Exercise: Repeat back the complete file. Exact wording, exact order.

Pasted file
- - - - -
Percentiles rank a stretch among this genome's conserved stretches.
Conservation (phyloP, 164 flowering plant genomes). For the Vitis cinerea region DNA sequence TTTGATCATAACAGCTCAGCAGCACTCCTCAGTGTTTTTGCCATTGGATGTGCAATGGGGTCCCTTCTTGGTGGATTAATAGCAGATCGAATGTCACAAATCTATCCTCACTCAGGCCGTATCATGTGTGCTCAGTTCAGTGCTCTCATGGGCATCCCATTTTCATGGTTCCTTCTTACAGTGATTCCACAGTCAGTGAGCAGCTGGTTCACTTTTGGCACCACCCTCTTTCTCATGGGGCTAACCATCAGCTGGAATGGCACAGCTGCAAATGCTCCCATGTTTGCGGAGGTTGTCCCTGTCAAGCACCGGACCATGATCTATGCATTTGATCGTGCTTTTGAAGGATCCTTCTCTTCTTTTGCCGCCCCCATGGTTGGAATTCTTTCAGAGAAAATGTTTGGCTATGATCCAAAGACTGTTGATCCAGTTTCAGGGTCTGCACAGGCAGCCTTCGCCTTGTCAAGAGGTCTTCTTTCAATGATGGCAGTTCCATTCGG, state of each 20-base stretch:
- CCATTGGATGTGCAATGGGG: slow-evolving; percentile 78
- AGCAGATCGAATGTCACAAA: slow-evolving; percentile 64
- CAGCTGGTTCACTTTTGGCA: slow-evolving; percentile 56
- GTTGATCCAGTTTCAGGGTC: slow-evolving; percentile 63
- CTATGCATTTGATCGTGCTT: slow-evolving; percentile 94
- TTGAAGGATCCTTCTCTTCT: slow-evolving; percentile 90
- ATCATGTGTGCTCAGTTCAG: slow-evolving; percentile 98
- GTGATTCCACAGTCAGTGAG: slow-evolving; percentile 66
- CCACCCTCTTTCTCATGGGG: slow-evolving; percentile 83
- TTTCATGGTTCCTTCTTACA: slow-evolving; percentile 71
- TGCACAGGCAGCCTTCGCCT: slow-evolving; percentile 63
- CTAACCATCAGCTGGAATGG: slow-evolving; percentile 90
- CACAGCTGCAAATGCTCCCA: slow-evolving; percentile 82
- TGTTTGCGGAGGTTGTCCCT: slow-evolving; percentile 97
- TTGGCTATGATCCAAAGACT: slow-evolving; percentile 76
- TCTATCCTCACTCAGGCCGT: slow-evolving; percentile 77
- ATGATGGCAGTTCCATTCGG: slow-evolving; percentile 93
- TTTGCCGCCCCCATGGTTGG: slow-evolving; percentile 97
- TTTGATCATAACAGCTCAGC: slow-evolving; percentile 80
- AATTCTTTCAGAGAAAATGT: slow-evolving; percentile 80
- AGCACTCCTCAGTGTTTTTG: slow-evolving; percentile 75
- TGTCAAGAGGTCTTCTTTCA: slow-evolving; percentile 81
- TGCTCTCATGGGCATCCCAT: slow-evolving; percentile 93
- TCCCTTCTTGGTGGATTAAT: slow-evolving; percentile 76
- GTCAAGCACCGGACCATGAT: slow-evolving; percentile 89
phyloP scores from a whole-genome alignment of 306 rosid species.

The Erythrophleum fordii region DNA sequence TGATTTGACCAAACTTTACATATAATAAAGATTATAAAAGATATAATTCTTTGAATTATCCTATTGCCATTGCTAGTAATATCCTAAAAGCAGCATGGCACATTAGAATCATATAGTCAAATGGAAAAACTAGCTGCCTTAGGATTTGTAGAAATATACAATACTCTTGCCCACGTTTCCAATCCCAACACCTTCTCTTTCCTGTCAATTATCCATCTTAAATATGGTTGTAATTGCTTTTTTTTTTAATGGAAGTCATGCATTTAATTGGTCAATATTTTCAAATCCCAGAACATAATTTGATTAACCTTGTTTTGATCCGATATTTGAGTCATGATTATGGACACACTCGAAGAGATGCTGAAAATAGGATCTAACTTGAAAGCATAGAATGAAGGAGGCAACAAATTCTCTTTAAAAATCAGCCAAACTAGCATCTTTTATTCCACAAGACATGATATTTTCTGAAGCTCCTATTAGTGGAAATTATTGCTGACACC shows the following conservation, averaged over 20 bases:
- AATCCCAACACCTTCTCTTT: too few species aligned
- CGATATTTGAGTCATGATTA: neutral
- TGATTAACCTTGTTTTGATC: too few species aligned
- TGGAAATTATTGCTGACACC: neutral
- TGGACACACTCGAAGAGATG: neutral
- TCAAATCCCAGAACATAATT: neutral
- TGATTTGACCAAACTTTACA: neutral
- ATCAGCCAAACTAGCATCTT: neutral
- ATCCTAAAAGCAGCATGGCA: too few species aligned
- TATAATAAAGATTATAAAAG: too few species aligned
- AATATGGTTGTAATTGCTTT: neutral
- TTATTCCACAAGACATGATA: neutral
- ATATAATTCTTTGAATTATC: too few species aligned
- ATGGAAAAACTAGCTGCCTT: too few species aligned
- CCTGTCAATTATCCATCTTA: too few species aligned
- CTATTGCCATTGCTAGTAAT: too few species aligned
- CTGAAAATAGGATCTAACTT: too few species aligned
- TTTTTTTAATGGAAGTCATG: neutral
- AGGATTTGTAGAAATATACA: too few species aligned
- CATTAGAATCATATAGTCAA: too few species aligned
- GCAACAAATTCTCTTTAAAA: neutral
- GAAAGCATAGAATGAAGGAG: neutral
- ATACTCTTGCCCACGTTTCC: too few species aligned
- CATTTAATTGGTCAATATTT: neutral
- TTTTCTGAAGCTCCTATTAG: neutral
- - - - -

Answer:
Percentiles rank a stretch among this genome's conserved stretches.
Conservation (phyloP, 164 flowering plant genomes). For the Vitis cinerea region DNA sequence TTTGATCATAACAGCTCAGCAGCACTCCTCAGTGTTTTTGCCATTGGATGTGCAATGGGGTCCCTTCTTGGTGGATTAATAGCAGATCGAATGTCACAAATCTATCCTCACTCAGGCCGTATCATGTGTGCTCAGTTCAGTGCTCTCATGGGCATCCCATTTTCATGGTTCCTTCTTACAGTGATTCCACAGTCAGTGAGCAGCTGGTTCACTTTTGGCACCACCCTCTTTCTCATGGGGCTAACCATCAGCTGGAATGGCACAGCTGCAAATGCTCCCATGTTTGCGGAGGTTGTCCCTGTCAAGCACCGGACCATGATCTATGCATTTGATCGTGCTTTTGAAGGATCCTTCTCTTCTTTTGCCGCCCCCATGGTTGGAATTCTTTCAGAGAAAATGTTTGGCTATGATCCAAAGACTGTTGATCCAGTTTCAGGGTCTGCACAGGCAGCCTTCGCCTTGTCAAGAGGTCTTCTTTCAATGATGGCAGTTCCATTCGG, state of each 20-base stretch:
- CCATTGGATGTGCAATGGGG: slow-evolving; percentile 78
- AGCAGATCGAATGTCACAAA: slow-evolving; percentile 64
- CAGCTGGTTCACTTTTGGCA: slow-evolving; percentile 56
- GTTGATCCAGTTTCAGGGTC: slow-evolving; percentile 63
- CTATGCATTTGATCGTGCTT: slow-evolving; percentile 94
- TTGAAGGATCCTTCTCTTCT: slow-evolving; percentile 90
- ATCATGTGTGCTCAGTTCAG: slow-evolving; percentile 98
- GTGATTCCACAGTCAGTGAG: slow-evolving; percentile 66
- CCACCCTCTTTCTCATGGGG: slow-evolving; percentile 83
- TTTCATGGTTCCTTCTTACA: slow-evolving; percentile 71
- TGCACAGGCAGCCTTCGCCT: slow-evolving; percentile 63
- CTAACCATCAGCTGGAATGG: slow-evolving; percentile 90
- CACAGCTGCAAATGCTCCCA: slow-evolving; percentile 82
- TGTTTGCGGAGGTTGTCCCT: slow-evolving; percentile 97
- TTGGCTATGATCCAAAGACT: slow-evolving; percentile 76
- TCTATCCTCACTCAGGCCGT: slow-evolving; percentile 77
- ATGATGGCAGTTCCATTCGG: slow-evolving; percentile 93
- TTTGCCGCCCCCATGGTTGG: slow-evolving; percentile 97
- TTTGATCATAACAGCTCAGC: slow-evolving; percentile 80
- AATTCTTTCAGAGAAAATGT: slow-evolving; percentile 80
- AGCACTCCTCAGTGTTTTTG: slow-evolving; percentile 75
- TGTCAAGAGGTCTTCTTTCA: slow-evolving; percentile 81
- TGCTCTCATGGGCATCCCAT: slow-evolving; percentile 93
- TCCCTTCTTGGTGGATTAAT: slow-evolving; percentile 76
- GTCAAGCACCGGACCATGAT: slow-evolving; percentile 89
phyloP scores from a whole-genome alignment of 306 rosid species.

The Erythrophleum fordii region DNA sequence TGATTTGACCAAACTTTACATATAATAAAGATTATAAAAGATATAATTCTTTGAATTATCCTATTGCCATTGCTAGTAATATCCTAAAAGCAGCATGGCACATTAGAATCATATAGTCAAATGGAAAAACTAGCTGCCTTAGGATTTGTAGAAATATACAATACTCTTGCCCACGTTTCCAATCCCAACACCTTCTCTTTCCTGTCAATTATCCATCTTAAATATGGTTGTAATTGCTTTTTTTTTTAATGGAAGTCATGCATTTAATTGGTCAATATTTTCAAATCCCAGAACATAATTTGATTAACCTTGTTTTGATCCGATATTTGAGTCATGATTATGGACACACTCGAAGAGATGCTGAAAATAGGATCTAACTTGAAAGCATAGAATGAAGGAGGCAACAAATTCTCTTTAAAAATCAGCCAAACTAGCATCTTTTATTCCACAAGACATGATATTTTCTGAAGCTCCTATTAGTGGAAATTATTGCTGACACC shows the following conservation, averaged over 20 bases:
- AATCCCAACACCTTCTCTTT: too few species aligned
- CGATATTTGAGTCATGATTA: neutral
- TGATTAACCTTGTTTTGATC: too few species aligned
- TGGAAATTATTGCTGACACC: neutral
- TGGACACACTCGAAGAGATG: neutral
- TCAAATCCCAGAACATAATT: neutral
- TGATTTGACCAAACTTTACA: neutral
- ATCAGCCAAACTAGCATCTT: neutral
- ATCCTAAAAGCAGCATGGCA: too few species aligned
- TATAATAAAGATTATAAAAG: too few species aligned
- AATATGGTTGTAATTGCTTT: neutral
- TTATTCCACAAGACATGATA: neutral
- ATATAATTCTTTGAATTATC: too few species aligned
- ATGGAAAAACTAGCTGCCTT: too few species aligned
- CCTGTCAATTATCCATCTTA: too few species aligned
- CTATTGCCATTGCTAGTAAT: too few species aligned
- CTGAAAATAGGATCTAACTT: too few species aligned
- TTTTTTTAATGGAAGTCATG: neutral
- AGGATTTGTAGAAATATACA: too few species aligned
- CATTAGAATCATATAGTCAA: too few species aligned
- GCAACAAATTCTCTTTAAAA: neutral
- GAAAGCATAGAATGAAGGAG: neutral
- ATACTCTTGCCCACGTTTCC: too few species aligned
- CATTTAATTGGTCAATATTT: neutral
- TTTTCTGAAGCTCCTATTAG: neutral